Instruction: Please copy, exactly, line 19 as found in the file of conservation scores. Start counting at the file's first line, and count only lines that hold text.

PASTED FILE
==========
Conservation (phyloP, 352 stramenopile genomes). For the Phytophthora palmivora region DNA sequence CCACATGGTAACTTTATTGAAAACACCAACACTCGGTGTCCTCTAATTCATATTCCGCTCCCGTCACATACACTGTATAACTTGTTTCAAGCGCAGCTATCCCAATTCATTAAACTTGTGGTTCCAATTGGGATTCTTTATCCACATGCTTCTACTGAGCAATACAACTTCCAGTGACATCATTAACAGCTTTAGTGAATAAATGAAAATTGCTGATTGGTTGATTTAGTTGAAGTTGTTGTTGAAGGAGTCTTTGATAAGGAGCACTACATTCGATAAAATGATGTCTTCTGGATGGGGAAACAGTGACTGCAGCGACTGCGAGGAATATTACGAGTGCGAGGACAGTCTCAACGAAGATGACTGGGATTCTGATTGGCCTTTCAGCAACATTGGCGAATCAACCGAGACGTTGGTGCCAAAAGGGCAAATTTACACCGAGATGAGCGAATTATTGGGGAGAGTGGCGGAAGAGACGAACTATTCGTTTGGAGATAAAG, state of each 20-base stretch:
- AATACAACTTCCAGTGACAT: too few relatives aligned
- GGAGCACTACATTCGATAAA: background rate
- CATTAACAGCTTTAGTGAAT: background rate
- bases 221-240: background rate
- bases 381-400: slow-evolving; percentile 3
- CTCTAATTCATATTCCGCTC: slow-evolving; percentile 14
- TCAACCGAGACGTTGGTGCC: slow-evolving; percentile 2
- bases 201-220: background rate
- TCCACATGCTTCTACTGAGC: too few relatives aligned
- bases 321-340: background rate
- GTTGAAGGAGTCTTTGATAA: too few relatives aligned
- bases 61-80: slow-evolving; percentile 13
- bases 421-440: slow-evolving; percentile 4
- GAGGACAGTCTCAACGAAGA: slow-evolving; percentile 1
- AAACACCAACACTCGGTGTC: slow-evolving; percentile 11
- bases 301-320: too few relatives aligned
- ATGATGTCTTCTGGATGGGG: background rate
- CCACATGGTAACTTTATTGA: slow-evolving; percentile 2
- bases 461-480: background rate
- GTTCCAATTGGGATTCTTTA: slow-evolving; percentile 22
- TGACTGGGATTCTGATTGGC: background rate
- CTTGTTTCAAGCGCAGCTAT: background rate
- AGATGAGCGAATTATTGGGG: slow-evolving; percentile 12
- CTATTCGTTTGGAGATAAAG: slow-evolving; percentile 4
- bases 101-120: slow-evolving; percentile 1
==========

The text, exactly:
- CCACATGGTAACTTTATTGA: slow-evolving; percentile 2